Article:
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Dozens of U.N. personnel killed by Haiti quake

UNITED NATIONS (Reuters) - The United Nations said on Thursday that dozens of its personnel were killed in Tuesday’s earthquake in Haiti, the worst loss of life the world body has ever suffered in a single incident.

MINUSTAH (United Nations Stabilization Mission in Haiti) peacekeepers work to find survivors at the collapsed U.N. headquarters in Port-au-Prince, in this United Nations handout taken January 13, 2010. REUTERS/UN Photo Logan Abassi/Handout

Speaking to reporters via video link from Haiti’s capital Port-au-Prince, senior U.N. official David Wimhurst said four U.N. police officials, 13 civilian staff and 19 military personnel were among the dead -- 36 altogether so far.

“Sadly, we must expect ... we will start to recover more bodies,” Wimhurst said.

U.N. Secretary-General Ban Ki-moon said earlier that around 150 U.N. staff remained unaccounted for. He added that he had no news about the fate of the head of the peacekeeping mission in Haiti, Hedi Annabi of Tunisia.

Haitian President Rene Preval said on Wednesday that Annabi was dead. But U.N. officials later cast doubt on his remarks, saying they had no information to confirm it.

Annabi was in the five-story U.N. peacekeeping mission’s headquarters in Port-au-Prince when it collapsed during the earthquake. U.N. officials said he was among those trapped in the rubble and it was not clear if he was alive or dead.

The U.N. force, which includes about 9,000 troops and police from more than 40 countries, was sent to the country in 2004 to try to bring stability after President Jean-Bertrand Aristide was ousted by armed gangs and former soldiers.

It has supported efforts to bring democracy to Haiti, run programs to disarm militant groups and helped the Haitian police. Haiti has been run by President Rene Preval since May 2006, when it returned to constitutional rule.

Ban and Wimhurst stressed that, along with efforts to rescue its own people, the United Nations was still working to maintain law and order and deliver aid in the poverty-stricken country.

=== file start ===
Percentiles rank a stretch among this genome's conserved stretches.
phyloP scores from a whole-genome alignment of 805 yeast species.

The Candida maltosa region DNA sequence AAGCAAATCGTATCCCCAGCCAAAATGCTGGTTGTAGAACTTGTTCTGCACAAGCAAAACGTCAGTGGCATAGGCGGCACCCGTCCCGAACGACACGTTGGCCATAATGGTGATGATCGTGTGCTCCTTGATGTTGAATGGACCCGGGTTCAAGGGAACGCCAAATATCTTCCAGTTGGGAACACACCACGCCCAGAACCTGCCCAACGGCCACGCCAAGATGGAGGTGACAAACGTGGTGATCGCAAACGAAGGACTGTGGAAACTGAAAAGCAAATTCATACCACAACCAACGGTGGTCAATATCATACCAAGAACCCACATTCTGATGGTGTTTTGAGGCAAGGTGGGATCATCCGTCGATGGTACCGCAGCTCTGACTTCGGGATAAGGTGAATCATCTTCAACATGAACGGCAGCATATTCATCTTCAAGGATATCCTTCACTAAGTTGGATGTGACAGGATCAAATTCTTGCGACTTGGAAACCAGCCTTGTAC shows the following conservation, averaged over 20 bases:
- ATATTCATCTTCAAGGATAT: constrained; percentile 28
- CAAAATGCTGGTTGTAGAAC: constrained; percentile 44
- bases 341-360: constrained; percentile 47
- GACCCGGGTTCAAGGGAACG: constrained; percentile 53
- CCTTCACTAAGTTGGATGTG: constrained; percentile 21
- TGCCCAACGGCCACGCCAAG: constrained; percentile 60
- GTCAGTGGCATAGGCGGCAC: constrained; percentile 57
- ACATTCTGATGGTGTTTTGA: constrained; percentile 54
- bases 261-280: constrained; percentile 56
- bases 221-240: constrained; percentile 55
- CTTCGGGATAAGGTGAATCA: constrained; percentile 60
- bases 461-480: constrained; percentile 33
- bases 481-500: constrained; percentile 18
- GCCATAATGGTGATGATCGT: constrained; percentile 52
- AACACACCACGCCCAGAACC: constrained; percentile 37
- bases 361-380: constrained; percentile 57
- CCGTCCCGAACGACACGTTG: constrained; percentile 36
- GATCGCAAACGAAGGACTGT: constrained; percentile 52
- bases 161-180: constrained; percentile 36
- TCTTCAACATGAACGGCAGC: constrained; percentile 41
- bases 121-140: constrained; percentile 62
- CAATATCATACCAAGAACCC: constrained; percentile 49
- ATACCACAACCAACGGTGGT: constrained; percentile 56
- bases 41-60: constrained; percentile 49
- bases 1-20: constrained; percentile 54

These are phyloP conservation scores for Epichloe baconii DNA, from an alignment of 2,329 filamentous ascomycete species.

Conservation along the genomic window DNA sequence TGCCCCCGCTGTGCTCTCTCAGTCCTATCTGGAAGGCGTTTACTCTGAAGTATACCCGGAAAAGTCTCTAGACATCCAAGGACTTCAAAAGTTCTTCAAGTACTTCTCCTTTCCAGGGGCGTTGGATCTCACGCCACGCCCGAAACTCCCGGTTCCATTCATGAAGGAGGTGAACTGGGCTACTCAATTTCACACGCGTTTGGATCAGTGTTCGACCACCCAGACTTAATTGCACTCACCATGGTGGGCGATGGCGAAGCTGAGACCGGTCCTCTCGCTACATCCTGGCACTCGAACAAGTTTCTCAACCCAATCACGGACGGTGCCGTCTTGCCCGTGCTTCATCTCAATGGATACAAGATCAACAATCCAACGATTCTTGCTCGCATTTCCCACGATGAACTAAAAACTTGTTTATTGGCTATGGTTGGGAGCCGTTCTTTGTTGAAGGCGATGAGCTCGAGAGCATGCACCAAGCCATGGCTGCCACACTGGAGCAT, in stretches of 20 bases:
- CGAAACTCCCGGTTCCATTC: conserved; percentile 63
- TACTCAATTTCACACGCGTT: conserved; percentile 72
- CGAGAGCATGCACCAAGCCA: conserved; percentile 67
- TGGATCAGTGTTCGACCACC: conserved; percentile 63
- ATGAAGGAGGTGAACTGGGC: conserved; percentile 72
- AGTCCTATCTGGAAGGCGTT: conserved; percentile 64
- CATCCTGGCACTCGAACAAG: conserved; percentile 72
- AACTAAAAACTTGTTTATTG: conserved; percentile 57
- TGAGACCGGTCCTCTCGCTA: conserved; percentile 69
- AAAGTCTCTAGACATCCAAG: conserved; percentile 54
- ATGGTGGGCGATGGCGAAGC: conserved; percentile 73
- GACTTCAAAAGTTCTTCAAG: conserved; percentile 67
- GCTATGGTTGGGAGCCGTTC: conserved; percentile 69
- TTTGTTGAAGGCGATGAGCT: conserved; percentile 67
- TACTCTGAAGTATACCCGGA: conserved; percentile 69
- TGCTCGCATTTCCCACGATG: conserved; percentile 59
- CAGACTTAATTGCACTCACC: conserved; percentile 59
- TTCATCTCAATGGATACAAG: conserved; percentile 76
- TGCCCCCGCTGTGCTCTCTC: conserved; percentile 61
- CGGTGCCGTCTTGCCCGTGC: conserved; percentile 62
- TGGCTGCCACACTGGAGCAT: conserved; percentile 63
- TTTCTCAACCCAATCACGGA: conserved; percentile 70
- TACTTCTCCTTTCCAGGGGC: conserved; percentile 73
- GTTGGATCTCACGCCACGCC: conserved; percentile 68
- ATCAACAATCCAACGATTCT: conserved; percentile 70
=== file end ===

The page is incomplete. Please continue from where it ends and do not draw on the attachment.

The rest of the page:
U.N. humanitarian affairs chief John Holmes said the world body’s operations in Haiti “have been very badly affected” by the earthquake and the loss of some of its key personnel, and it was urgently trying to reinforce its ranks.

“That’s not happening as fast as we would like,” he said.

The U.N. humanitarian coordinator in Haiti, Kim Bolduc, told reporters via the video link that a group of U.N. agencies was taking control of relief efforts in the Caribbean nation and had invited aid organizations to help distribute food, shelter, medicine and other much-needed aid.

Tens of thousands of people are feared dead and many are believed still trapped alive in rubble after the 7.0 magnitude quake hit the capital of the Caribbean nation on Tuesday.

Holmes said he would launch an appeal on Friday for emergency funds for Haiti, although he did not say how much he would request.

The fate of Haitian nationals employed locally by the United Nations was unknown and was also of concern, Elisabeth Byrs, a Geneva-based spokeswoman for Holmes’ Office for the Coordination of Humanitarian Affairs (OCHA), said.

Bomb attacks on the U.N. offices in Algiers in December 2007 killed 17 staff, previously the worst single event for the United Nations in its 65-year history. Fifteen U.N. staff and seven visitors died when a suicide bomber blew up the U.N. headquarters in Baghdad in 2003.

Additional reporting by Stephanie Nebehay in Geneva and Patrick Worsnip at the United Nations, editing by David Storey